He admitted that he doesn't start out with a full-blown concept. It develops as he works and titles are attached afterwards. It is a fluid process, one that can easily be compared to the masters.

Sunday, December 4, 2011

Art that makes you want to laugh and cry

Friday night I was one of the fortunate people invited to the opening of Alan Avery's exhibit, The Glass Ceiling, and after party. The man knows how to put together a show and he knows how to throw an awesome party.

Dancers from GloATL were part of the entertainment. They wove in and out of the crowd, edgy, opening questions that teased the audience without providing all the clues. This is a company that never has a down performance.

Art by the likes of Louise Nevelson, Helen Frankenthaler and Kara Walker were the impressive attractions for this celebration of Avery's 30th year anniversary of his gallery. A survivor by any measure. I have to admit I was in awe of Nevelson and Frankethaler. History was on the walls.

However, it was Kara Walker's work that took my breath away. This woman manages to create beautiful silhouettes of black people in motion. She exaggerates their features so you know they have to be black. And while their grace and delicacy are literally gorgeous, the stories they tell make the heart ache. These are masterpieces. What Walker has done negates the current trend that elevates the vulgar and the ugly. She has trashed the theory that exhibiting skill and beauty is out of fashion. Not surprisingly, most of her pieces had red dots next to them. Smart collectors? Probably. People who simply fell in love with the work. Just as likely. I did.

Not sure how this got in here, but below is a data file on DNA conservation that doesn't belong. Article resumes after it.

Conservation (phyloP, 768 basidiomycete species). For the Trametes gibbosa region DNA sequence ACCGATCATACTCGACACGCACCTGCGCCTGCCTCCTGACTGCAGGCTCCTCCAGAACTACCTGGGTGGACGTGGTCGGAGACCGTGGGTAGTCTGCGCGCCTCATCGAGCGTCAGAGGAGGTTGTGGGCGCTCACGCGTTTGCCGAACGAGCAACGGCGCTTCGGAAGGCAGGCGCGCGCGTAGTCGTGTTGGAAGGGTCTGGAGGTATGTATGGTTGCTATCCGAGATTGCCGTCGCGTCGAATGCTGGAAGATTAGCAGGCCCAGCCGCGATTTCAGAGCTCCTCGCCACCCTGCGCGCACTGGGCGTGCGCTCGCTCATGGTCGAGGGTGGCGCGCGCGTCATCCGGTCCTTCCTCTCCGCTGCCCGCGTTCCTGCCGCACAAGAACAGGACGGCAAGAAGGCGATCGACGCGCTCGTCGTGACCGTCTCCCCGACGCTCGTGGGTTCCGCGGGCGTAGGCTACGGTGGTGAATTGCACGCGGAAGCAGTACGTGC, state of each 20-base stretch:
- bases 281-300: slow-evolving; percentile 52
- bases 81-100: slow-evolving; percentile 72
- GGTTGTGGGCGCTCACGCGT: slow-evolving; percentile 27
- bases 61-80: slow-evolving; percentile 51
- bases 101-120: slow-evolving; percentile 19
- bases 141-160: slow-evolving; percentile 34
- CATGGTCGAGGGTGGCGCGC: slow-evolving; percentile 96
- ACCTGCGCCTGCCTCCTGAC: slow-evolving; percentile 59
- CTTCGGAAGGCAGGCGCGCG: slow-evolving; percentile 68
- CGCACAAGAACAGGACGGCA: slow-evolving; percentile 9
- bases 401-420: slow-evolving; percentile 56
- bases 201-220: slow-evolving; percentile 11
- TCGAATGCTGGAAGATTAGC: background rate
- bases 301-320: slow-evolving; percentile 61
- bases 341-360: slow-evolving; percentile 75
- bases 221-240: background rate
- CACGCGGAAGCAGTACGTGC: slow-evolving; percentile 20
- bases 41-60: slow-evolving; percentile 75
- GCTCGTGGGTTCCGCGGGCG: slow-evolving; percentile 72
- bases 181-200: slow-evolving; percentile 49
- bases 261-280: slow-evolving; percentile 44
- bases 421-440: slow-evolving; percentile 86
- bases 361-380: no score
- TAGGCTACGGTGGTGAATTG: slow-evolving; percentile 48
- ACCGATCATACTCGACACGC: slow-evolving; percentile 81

Thank you, Allen.

Sunday, November 13, 2011

UncensoredfromAlpharetta: "Noplaceness, Art in a Post-Urban Landscape"

UncensoredfromAlpharetta: "Noplaceness, Art in a Post-Urban Landscape": "NOPLACENESS, Art in a Post-Urban Landscape" is a beautiful book that references art in Atlanta,translates the essays by its three authors i...